I know your interest is in informal learning. Do you have a one or two examples that are at the top of the pile for informal learning opportunities that you've seen and that have been exciting and effective?


Well, something that distinguishes my work and my work with colleagues is that we are not just about connecting children with nature, but we are very much about giving children a voice in their communities. It's not just about adults doing things for children like greening the school grounds for them or creating the nature play area in their neighborhood for them. Children have great capabilities. I have a book with colleagues called, “Place Making with Children and Youth,” which is a handbook for methods for involving young people in helping to plan, design and create the green spaces in their communities and the cultural spaces as well, even child-friendly transportation systems, all those different elements of sustainable communities.

We start with three-year-olds. I mean, if we're talking about the preschool grounds and enhancing the opportunities for discovering and playing with nature in those preschool grounds, involve the preschoolers and they'll have ideas about what they want there. They can even participate in some of the change-making. Then, we work from preschoolers through seniors in high school. By four years old, we're creating opportunities for children to speak to their city council. We're giving them opportunities to present their ideas for enhancing parks in their communities. When we look further down the road, we need young people who know how local government decisions are made, know that having a voice can make a difference.

We need that kind of civic action on the part of everybody, adults and young people. There's a wonderful African proverb that say’s a child carried on the back does not know the length of the road. It’s the same thing with learning civic action and learning to have a civic voice.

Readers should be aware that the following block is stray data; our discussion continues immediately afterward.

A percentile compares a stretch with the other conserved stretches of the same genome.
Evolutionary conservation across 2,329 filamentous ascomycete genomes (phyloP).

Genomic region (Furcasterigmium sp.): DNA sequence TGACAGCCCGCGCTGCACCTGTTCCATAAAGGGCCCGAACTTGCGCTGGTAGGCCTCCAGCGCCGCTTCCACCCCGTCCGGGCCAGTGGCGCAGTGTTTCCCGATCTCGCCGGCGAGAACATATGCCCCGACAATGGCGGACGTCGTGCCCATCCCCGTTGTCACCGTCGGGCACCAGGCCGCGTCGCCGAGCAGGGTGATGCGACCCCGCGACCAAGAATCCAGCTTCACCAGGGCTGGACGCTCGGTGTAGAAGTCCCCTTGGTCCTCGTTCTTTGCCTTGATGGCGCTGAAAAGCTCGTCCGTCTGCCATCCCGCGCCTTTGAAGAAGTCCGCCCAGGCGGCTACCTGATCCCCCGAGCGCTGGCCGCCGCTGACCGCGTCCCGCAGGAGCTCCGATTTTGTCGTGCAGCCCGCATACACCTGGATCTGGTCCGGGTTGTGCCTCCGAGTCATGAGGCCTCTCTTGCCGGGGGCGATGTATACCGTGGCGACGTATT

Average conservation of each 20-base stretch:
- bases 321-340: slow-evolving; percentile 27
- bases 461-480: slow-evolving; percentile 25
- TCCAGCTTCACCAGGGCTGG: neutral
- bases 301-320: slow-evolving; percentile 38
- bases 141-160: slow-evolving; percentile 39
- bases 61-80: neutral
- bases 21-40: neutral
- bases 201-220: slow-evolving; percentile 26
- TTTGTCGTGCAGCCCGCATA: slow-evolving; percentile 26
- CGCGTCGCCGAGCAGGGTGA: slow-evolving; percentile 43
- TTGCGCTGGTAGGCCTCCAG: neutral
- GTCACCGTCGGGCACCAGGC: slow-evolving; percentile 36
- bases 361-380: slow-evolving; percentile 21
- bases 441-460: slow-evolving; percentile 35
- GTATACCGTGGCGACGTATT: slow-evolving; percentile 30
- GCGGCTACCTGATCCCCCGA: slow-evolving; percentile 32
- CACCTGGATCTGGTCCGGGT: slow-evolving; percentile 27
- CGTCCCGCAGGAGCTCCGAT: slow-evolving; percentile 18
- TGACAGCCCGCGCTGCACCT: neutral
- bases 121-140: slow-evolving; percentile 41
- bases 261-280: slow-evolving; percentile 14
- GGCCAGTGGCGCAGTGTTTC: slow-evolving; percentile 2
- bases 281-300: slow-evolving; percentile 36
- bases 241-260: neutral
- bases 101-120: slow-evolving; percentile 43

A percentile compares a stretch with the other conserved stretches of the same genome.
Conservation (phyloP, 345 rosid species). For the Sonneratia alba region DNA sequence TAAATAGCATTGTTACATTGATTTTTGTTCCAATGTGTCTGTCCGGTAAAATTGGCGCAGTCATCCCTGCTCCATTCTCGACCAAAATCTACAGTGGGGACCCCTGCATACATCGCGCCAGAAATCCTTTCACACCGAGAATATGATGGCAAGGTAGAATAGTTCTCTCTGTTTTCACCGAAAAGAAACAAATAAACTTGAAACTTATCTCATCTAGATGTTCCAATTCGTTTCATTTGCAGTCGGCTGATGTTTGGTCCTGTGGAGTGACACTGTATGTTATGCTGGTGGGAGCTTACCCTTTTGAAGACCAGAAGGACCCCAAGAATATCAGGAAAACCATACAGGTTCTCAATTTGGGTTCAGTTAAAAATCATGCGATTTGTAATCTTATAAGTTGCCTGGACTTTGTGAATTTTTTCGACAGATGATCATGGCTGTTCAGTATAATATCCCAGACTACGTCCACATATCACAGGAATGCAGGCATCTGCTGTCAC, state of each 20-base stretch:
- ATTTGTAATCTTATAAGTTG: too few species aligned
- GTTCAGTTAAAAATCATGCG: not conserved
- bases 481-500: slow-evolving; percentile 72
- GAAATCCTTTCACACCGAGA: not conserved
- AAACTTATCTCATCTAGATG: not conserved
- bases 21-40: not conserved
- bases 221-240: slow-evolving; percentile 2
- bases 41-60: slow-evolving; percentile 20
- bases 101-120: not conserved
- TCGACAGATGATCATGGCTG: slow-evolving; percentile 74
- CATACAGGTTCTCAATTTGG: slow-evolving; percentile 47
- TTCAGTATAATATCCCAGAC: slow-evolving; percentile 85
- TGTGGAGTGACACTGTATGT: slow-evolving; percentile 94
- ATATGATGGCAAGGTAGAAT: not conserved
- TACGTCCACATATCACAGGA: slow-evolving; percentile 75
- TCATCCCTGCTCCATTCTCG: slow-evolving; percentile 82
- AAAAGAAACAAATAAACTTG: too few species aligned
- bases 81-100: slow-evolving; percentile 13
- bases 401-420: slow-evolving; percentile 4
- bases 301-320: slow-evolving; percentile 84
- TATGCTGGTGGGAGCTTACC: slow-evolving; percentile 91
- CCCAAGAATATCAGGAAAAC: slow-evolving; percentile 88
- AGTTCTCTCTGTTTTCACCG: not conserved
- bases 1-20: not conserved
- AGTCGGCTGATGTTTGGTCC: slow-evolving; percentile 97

So, that's a very important dimension of my work. As I said, it can start at any scale with children as young as three, or even younger. We're observing the babies and just seeing what they're attracted to in the environment, like what kind of trees or plants, or how they engage with the natural world.  From that, we’re deducing what to put more of into their environments. By then, they can deal with their immediate environment. By four, we find they're really ready to get enthusiastic about these kinds of processes.


Right. It does seem like their civic duty will be awakened or inspired or Informed by that idea of when we know more, when we learn more about something, we tend to care more about it. So if they know more about the natural world, then hopefully they're going to care mnore about it. That’s exciting.


Exactly. For example, we had our 200 kids from age four to high school students in the first stage of renovation of our Central Civic Park in my city of Boulder, CO. A creek runs through it so the older kids literally got into the creek, studying the creek ecosystem because one of the things you have to think about when you're planning any changes to a physical space is how it is going to affect the ecosystem. So, they're just so many opportunities for learning.